I second this as hard as anything as has ever been seconded.

Make it clear that under no circumstances does someone OWE him sex and coercing or manipulating someone as well as trying to override their comfort levels by "nicing" them into having sex with you is just as bad, if not worse, than actively forcing yourself on someone.
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Last edited by Helo; 01-23-2013 at 08:36 AM.
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  #14  
Old 01-23-2013, 12:00 PM
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Enchanted Enchanted is offline
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Hi Blopez5293. I’m sorta kinda with you. I don’t like the idea that little kids are watching porn although I did the same. But there is nothing anyone can do. I am into kink, I have some fetishes… but I don’t want little kids to be doing those… There are different types of porn out there... some of those really can harm...

Here is an excerpt from a BBC Newsbeat article.

http://www.bbc.co.uk/newsbeat/20034121

Quote:
"In some cases, yes. Guys tend to think it's all about performance, they think they've got to be sexual athletes.
"For girls, it's often about doing things which perhaps they wouldn't normally be comfortable with. Those are the dilemmas people come to us with."

Here are some excerpts from another BBC News article

http://www.bbc.co.uk/news/magazine-20042508

Quote:
A survey of 16-24 year olds by the University of Plymouth and the UK Safer Internet Centre found that one in three admitted porn had affected their relationships. ChildLine said it had seen a 34% rise in the last year in the number of calls from teenagers distressed by sexual images they had viewed online.
...

Quote:
One 17-year-old, Rebecca, says porn changes boys' expectations of how girls should look. "Long hair, big boobs, big bum. If I had short hair, guys would be like, why short hair? You should grow it out."
Her classmate Femi says porn can worry boys too. "Maybe you're not physically living up to what porn is showing you," he says.
...

Quote:
Karen, now 20, spoke to Radio 1's Newsbeat about the effect porn had on a relationship she had as a teenager.
"I met him first in sixth form. Porn was very much something he did with his friends, they shared websites, and talked about it often, a sort of hobby.
"When he got more comfortable with me, he liked us to watch it together. That's when I started to realise it wasn't normal stuff, it was a bit darker than that.
"Because that was the only experience that I had of it, I thought there was something wrong with me for not enjoying it.
"Very violent... sex, hitting, slapping, scratching, pulling, sort of doing what he wanted at the speed he wanted to do it, and no sort of consideration or care for how it would make me feel.
"He was a boy, he wasn't a rapist in an alley jumping out at people; he thought it was normal and that was what everyone was doing."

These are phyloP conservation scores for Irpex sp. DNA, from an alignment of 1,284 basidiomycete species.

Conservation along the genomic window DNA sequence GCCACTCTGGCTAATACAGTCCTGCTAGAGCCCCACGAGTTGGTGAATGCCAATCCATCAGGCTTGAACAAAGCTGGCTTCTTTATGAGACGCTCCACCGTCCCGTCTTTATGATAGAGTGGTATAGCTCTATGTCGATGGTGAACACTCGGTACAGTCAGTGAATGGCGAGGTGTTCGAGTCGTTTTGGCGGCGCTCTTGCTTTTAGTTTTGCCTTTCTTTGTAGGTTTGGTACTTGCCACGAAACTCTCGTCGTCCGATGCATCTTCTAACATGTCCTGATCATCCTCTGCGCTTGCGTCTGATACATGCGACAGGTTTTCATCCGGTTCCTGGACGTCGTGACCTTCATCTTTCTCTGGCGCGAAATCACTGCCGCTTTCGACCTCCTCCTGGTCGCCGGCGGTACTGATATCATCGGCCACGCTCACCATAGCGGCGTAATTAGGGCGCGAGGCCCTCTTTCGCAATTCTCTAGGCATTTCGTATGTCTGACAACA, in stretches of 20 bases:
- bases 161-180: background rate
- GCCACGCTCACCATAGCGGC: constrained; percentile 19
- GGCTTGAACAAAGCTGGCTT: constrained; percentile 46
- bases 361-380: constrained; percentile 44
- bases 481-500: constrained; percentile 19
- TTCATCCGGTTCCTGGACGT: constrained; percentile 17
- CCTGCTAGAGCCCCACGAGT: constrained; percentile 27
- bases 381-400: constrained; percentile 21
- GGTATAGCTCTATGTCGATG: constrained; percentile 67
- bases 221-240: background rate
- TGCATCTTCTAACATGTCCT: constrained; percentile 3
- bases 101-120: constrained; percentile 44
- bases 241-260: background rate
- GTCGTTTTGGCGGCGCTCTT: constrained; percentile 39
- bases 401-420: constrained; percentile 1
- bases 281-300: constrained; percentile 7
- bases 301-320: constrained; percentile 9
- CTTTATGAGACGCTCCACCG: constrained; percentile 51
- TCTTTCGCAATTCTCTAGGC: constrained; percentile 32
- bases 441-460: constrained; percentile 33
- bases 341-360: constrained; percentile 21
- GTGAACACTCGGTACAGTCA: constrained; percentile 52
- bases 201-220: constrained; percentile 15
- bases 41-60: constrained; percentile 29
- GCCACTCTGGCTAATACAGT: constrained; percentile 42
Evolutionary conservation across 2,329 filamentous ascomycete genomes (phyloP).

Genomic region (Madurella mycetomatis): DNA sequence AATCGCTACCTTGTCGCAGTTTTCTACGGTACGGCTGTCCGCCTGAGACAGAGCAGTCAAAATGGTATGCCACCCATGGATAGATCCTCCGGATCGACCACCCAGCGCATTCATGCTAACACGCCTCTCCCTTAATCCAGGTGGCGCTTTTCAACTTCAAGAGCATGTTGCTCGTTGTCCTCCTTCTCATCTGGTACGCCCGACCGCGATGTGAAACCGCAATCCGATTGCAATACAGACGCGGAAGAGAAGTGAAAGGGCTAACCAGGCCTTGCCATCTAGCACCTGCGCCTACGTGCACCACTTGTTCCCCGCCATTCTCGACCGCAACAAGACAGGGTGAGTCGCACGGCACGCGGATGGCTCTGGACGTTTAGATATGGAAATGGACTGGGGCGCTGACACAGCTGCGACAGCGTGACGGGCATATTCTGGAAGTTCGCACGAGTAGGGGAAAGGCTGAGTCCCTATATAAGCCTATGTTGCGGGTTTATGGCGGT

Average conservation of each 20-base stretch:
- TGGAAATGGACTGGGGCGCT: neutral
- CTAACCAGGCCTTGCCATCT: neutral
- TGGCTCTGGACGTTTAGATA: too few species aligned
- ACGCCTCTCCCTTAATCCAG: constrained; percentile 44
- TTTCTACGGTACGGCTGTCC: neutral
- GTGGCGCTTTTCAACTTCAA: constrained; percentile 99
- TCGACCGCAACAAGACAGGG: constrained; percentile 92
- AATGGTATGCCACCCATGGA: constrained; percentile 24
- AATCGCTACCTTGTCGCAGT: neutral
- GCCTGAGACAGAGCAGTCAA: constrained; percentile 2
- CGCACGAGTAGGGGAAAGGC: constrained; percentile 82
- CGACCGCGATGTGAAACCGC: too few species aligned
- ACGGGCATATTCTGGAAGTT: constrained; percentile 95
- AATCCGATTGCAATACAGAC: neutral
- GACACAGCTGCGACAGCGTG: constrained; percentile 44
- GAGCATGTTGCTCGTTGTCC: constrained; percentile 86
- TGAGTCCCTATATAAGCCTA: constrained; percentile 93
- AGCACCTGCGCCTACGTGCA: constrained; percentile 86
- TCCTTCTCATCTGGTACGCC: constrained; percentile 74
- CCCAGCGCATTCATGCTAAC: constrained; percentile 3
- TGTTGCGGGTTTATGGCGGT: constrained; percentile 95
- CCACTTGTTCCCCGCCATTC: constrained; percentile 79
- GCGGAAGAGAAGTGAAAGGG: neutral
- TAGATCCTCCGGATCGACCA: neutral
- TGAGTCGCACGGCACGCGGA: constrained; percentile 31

You can't ignore it. You can't force him to stop watching porn. If he doesn't have a smartphone chances are at least one of his friends does.

Here is my suggestion what the article has…

Quote:
Gallop thinks parents should also have more of an open dialogue with their children.
"The key is not to get embarrassed, or say something like 'nice girls don't do that', and it doesn't matter if a child doesn't really want to listen, the important thing is to keep the line of communication open," she says.

But again, I am not a parent. I don’t know how to raise a child.
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  #15  
Old 01-23-2013, 02:48 PM
Hannahfluke Hannahfluke is offline
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When our boys were 12 and 10, we got a call from my sister, whom we had just lived with for 8 months while we built a house, that my 12 year old nephew had crashed his computer with viruses from a porn site and that maybe we should talk to our sons about it. We did talk to them and told them that it's fine to be interested and want to look but that maybe the internet isn't the best place to look, since there is some weird stuff out there. We ended up blocking the internet access on the younger one's Ninetendo DS because he was using it in his bedroom to look at porn and we didn't like that we had little control over the content. We opened that access for him around when he was 14 again.

We also decided that since they were interested, that we'd buy magazines, since then at least we'd know the content that they were getting. We got Maxim because it's racy but fully clothed, which seemed to be what the older one mostly wanted. We also got Playboy because, for the most part, they present things tastefully. We have a whole collection of them on a shelf downstairs that they can take from whenever they want and we don't keep track of anything that they have.

I think it's important to emphasis that sex is something natural and something that most people are interested in. I'd try to work out what issues you have about sex, yourself, because it's possible that you'll pass those issues on to your son without meaning to.

My kids are 16 and 18 now. They seem to have a healthy understanding of sex and life, though they haven't dated yet. I'm fine with that, since they'll have plenty of time to be adults eventually.